Is Housing a Healthcare Issue?

ageing in place bathroom

Every house where love abides and friendship is a guest, is surely home, and home sweet home for there the heart can rest.

~Henry Van Dyke

 

Aging in Place

Ronny Wiskin brings up a very thought provoking question in his comments below (source LinkedIn):

If home modifications were prescribed by a physician, would patients take the medication? If the costs were covered by insurance or government, I think most would. By definition consumers are reactive.

Let’s unpack this:

Point #1

If home modifications were prescribed by a physician, would patients take the medication?

I have always thought that housing is a “health protectant” and should be considered a part of any wellness promotion plan. Having said that, Ronny’s question is an important one. I think housing goes hand-in-hand with ‘health’ and home modifications should be prescriptive. Many patients would follow up on aging-in-place building changes if someone in authority sanctioned them (especially the older generation).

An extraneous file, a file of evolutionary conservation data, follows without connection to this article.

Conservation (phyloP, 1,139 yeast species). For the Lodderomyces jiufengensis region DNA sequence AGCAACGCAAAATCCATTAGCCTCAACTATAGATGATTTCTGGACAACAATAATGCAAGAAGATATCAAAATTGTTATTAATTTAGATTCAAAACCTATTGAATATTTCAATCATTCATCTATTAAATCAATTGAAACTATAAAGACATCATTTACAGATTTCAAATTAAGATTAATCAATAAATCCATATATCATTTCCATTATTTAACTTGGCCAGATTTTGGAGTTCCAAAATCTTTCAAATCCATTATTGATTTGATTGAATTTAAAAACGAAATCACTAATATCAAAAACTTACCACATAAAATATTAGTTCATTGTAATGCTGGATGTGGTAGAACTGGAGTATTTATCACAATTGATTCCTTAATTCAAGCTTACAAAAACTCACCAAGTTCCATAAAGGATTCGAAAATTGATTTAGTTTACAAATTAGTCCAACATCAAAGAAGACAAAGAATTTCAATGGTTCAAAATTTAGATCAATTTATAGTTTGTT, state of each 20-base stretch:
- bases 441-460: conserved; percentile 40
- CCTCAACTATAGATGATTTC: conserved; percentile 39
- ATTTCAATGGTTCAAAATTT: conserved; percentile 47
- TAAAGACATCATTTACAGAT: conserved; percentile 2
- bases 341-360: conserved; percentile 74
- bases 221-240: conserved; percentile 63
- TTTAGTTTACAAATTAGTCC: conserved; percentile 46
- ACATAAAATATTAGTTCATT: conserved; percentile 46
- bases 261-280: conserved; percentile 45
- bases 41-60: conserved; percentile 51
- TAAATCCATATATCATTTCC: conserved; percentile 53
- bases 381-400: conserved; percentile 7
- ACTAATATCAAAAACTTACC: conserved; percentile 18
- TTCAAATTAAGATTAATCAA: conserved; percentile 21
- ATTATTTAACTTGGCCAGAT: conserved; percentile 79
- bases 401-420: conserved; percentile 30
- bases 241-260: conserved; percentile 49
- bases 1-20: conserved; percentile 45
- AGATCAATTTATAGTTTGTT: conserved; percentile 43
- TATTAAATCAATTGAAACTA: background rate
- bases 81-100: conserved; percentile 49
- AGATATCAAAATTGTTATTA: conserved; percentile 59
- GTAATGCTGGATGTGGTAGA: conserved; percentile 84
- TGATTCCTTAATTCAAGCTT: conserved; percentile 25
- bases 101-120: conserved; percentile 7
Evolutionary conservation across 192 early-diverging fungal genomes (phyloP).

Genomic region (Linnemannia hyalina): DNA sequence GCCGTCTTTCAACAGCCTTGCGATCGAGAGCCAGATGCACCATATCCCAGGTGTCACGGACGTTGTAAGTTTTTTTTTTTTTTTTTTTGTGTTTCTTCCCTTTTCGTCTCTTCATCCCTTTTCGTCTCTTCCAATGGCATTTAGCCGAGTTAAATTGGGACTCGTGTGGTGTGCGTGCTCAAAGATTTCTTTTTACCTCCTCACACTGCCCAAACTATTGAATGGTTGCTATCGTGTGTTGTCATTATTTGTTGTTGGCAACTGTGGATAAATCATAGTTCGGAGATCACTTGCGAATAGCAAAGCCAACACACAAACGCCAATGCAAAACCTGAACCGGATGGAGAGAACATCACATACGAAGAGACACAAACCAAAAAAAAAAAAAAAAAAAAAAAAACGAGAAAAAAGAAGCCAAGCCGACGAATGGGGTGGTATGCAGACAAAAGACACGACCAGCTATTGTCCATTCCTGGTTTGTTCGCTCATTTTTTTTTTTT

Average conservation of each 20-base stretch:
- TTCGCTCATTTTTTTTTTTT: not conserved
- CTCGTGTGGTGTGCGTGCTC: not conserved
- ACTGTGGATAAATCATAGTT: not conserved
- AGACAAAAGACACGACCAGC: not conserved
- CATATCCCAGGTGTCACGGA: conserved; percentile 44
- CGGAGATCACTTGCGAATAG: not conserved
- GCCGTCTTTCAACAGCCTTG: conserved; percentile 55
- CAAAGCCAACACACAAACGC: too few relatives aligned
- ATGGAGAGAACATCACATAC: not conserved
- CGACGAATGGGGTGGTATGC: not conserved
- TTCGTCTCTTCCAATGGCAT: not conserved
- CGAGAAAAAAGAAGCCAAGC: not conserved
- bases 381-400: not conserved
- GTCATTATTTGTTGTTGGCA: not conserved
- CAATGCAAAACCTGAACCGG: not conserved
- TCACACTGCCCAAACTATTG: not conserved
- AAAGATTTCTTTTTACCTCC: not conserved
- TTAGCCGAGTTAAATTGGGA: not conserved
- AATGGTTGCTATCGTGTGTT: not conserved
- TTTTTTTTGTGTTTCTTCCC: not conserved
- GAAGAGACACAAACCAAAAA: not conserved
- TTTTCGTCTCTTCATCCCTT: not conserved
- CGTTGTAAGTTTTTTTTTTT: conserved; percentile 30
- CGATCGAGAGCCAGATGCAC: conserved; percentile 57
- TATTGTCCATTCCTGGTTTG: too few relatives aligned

Occupational Therapists could work side-by-side with Doctors doing evaluations and follow ups. The impact on health would be preventative and potentially cost saving in the long run.

Point #2

If the costs were covered by insurance or government, I think most would.

Getting home modifications paid for is always a barrier to adoption. There are some existing options, but expanding those options to insurance and government sources would increase the likelihood that people would follow through.

This topic has even worked its way into the political arena—as it should. Aging in place has been recently called a ‘civil right’ by one presidential candidate. So it is on the radar of at least some leaders in our country.

Point #3

By definition consumers are reactive.

Gerontophobia is the fear of aging and the cause of much procrastination making aging-in-place home modifications. However, there are other factors as well ranging from affordable housing, lack of information, fragmented aging-in-place resource industry, the planning fallacy, and others. Aging in place is a “crisis buy” and most people put it off until the situation becomes an acute event and they are forced to make home modifications.

My colleague Ronny Wiskin has said so much in so few words—which proves to me how much he understands the visceral issues surrounding what has now become a national priority in not just America, but in other countries such as Canada and Europe.

The good news is there are professionals like him, and so many others, working to solve these challenges and make the experience of aging richer and more humane.

 

See

Ronny Wiskin Youtube

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